Friday, October 27, 2006

Euphemisms

Extropy/syntropy/negentropy are three terms that mean essentially the same thing: the opposite of entropy. Entropy is the running down of systems due to loss of heat and other energy. Spin a coin on a table top and watch how it goes slower and slower until it finally falls flat. Release a weight on a string tied to a fixed point, and watch as over time the pendulum motion ceases. Light a candle and wait until it has burned off all the wax and fizzles out. In all of these cases, energy is lost from the system and the system itself finally breaks down. A sad state of affairs, and one of those tendencies of matter and energy. The universe itself is supposedly not immune to this.

Fortunately for us, there are some spots of the universe where energy is being added into a system. When that coin is spinning on the table, see if you can't deftly give it a little push and make it stay up longer. Nudge that weight on the string and keep the oscillating motion going. Add more wax to the candle to keep it lit. The Earth as a system receives more energy than it emits. It is a little pocket of negentropy.

Syntropy and entropy are words we use to describe what happens. They do not change reality in any way. But the concepts themselves are very compelling. I have often wondered if there was some universal morality that would apply in almost all cases. Good and evil, heaven and hell, right or wrong don't amount to much in terms of dualities. They are subjective and artificial. Entropy and syntropy are not. They are real phenomenon with measureable effects. In a strange way, they can also function as morality.

When I was younger, I thought it was fun to break extra bricks and path stones we had lying around in the backyard. My father got mad at me and asked me "Why do you feel the need to destroy things?" It was then that I realized it is easier to destroy something than it is to create. That is, it would take far less energy to destroy something compared to what it took to make it. Destruction is easy. Creation is hard. We hate war and violence because it is destruction; we enjoy art because it is creation. We attach many positive connotations with building and growing and improving, and many negative connotations with decay and instability and fatigue. It seems there is something built into us that makes us see creation as beautiful and desireable, and destruction as being ugly and repulsive.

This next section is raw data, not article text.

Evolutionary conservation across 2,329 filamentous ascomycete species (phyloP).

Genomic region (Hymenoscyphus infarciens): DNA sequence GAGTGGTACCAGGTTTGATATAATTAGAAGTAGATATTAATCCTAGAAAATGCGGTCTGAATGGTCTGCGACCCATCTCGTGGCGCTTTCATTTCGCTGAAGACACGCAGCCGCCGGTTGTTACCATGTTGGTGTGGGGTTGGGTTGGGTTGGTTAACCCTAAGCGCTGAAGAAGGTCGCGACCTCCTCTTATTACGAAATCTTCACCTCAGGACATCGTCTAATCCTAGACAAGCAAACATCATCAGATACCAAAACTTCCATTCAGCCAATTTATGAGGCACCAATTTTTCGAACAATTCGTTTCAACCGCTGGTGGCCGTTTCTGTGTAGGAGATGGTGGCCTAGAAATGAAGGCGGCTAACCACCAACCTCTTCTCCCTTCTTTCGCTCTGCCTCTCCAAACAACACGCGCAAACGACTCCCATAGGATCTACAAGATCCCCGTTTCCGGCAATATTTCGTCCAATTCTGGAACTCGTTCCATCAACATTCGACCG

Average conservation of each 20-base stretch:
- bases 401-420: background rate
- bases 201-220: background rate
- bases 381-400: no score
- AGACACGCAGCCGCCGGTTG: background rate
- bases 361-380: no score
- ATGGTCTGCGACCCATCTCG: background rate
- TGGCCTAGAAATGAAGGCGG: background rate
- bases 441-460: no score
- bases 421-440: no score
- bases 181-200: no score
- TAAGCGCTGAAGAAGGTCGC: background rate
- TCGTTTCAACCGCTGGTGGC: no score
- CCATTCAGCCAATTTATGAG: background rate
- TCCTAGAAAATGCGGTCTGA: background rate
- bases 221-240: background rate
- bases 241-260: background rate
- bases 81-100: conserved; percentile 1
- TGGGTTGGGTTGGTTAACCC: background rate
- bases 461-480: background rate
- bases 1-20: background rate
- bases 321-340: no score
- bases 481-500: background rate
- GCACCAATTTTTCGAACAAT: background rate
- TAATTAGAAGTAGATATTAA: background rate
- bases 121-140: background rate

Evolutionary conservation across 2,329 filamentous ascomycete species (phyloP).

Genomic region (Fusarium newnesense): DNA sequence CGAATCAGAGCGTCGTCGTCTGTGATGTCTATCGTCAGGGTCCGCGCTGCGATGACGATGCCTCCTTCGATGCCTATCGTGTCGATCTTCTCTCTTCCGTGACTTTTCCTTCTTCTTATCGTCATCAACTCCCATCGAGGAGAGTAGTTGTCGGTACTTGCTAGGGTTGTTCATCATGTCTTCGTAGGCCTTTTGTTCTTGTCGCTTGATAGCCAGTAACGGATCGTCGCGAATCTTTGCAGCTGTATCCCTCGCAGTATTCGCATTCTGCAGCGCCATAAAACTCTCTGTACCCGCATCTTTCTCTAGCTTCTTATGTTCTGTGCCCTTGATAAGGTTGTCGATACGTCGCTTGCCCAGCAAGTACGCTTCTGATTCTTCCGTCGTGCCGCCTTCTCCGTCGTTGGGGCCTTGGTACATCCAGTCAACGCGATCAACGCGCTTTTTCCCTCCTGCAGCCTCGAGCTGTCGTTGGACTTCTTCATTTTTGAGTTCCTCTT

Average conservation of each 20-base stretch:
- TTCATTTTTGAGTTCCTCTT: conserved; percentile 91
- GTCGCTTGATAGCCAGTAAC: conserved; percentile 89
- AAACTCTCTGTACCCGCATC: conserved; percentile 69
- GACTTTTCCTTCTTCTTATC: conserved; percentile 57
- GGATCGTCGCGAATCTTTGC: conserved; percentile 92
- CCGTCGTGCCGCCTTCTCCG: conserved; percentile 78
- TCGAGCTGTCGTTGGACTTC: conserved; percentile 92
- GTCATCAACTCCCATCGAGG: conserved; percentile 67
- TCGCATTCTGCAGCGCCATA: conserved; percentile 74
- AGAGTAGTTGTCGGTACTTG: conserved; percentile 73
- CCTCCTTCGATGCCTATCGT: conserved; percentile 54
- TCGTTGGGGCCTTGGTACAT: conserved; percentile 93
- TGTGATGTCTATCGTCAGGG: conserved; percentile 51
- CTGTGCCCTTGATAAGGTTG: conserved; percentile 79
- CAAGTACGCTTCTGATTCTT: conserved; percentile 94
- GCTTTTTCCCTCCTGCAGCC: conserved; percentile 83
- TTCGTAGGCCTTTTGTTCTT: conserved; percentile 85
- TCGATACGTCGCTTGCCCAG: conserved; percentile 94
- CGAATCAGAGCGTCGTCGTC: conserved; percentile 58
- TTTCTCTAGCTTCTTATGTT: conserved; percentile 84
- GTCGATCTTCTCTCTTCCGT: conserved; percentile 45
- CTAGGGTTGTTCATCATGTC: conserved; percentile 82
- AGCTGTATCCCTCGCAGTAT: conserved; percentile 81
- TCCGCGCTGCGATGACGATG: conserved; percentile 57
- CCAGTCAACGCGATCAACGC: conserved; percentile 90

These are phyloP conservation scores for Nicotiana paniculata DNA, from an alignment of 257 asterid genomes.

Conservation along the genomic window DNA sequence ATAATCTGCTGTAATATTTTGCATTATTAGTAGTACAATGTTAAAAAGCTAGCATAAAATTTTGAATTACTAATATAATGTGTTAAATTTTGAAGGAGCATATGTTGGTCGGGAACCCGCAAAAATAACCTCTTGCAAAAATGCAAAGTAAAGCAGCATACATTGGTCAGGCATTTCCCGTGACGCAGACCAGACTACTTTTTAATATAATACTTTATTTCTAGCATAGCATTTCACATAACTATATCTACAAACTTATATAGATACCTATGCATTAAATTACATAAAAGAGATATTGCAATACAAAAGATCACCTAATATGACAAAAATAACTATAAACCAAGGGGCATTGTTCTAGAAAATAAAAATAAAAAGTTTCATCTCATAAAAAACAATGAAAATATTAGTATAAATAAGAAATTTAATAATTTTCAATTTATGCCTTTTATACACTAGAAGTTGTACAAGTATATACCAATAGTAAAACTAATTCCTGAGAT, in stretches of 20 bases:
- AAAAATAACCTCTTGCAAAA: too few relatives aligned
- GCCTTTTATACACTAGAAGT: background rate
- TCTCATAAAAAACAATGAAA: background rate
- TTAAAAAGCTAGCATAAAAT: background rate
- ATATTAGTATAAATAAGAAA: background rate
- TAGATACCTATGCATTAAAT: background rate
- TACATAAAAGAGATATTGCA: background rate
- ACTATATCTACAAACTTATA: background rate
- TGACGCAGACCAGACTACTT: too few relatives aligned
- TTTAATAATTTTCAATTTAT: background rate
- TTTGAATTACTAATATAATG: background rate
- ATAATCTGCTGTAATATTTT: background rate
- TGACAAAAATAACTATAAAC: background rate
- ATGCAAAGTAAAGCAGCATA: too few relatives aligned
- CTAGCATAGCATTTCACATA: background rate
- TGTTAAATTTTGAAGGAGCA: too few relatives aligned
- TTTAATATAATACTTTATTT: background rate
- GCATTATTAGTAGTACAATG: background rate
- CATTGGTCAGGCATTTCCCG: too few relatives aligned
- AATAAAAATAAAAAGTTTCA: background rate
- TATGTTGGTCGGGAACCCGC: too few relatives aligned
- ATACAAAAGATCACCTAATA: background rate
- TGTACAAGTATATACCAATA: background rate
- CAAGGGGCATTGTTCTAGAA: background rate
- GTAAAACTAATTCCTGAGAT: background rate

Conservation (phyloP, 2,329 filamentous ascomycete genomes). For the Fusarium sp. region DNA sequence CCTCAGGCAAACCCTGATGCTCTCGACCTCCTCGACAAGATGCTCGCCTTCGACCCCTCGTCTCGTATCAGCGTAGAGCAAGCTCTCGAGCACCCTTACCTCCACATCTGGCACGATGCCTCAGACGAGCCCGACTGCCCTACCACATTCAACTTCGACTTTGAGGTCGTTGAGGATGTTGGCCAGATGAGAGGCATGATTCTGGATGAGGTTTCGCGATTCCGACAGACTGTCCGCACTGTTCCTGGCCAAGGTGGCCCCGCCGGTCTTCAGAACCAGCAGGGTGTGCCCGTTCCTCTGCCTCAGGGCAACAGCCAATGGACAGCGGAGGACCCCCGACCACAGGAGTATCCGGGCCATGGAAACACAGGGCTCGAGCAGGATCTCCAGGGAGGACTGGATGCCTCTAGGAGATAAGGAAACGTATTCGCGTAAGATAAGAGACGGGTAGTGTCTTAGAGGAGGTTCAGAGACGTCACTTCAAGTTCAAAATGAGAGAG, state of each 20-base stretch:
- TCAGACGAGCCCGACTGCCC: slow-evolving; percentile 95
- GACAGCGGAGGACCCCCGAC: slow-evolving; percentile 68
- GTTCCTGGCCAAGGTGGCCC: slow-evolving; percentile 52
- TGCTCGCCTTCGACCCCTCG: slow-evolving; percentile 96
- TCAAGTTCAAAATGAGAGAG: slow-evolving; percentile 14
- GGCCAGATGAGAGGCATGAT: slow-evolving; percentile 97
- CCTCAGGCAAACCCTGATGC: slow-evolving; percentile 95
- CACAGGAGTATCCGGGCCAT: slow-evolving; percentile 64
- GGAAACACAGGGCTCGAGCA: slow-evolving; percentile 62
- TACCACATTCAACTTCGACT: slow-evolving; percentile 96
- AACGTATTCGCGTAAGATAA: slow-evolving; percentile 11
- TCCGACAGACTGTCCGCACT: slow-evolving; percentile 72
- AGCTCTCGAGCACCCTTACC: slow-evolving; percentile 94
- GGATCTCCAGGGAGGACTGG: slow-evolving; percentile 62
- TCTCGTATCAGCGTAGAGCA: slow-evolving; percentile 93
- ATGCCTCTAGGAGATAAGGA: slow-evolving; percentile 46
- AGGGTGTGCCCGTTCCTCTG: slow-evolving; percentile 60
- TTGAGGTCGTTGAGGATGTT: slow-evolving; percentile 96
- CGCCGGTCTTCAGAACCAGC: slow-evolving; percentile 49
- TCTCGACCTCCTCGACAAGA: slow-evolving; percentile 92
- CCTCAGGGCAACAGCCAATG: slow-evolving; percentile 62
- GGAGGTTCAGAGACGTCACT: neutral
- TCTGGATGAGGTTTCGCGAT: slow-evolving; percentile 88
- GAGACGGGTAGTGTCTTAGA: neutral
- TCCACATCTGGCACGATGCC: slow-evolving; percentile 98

In our actions and deeds, entropy and syntropy can be moral compasses. An act which leads to death and destruction is to be avoided; a deed which leads to expansion and development is to be preferred. I realize these are broad concepts, and some of them can be counter to the premise, or contradictory to nature. Constructing a large parkinglot over what was once old growth forest is not necessarily a desired outcome (although, one could argue that more energy went into making those trees than into cutting them down and laying pavement, so this act was a net loss of energy). Also, if we did not engage in some sort of destruction of other organisms, we would starve and fizzle out much like that candle. This can be viewed differently: we need to survive at the expense of other systems, but the kind of systems we consume can mean the difference between net gain and net loss of energy (see: Vegetarianism). The point is that, in a broad sense, what we do can be judged by how much we contribute compared to how much we take. Give more than you take. If you don't like giving, take less until what you are giving is adding energy to the system.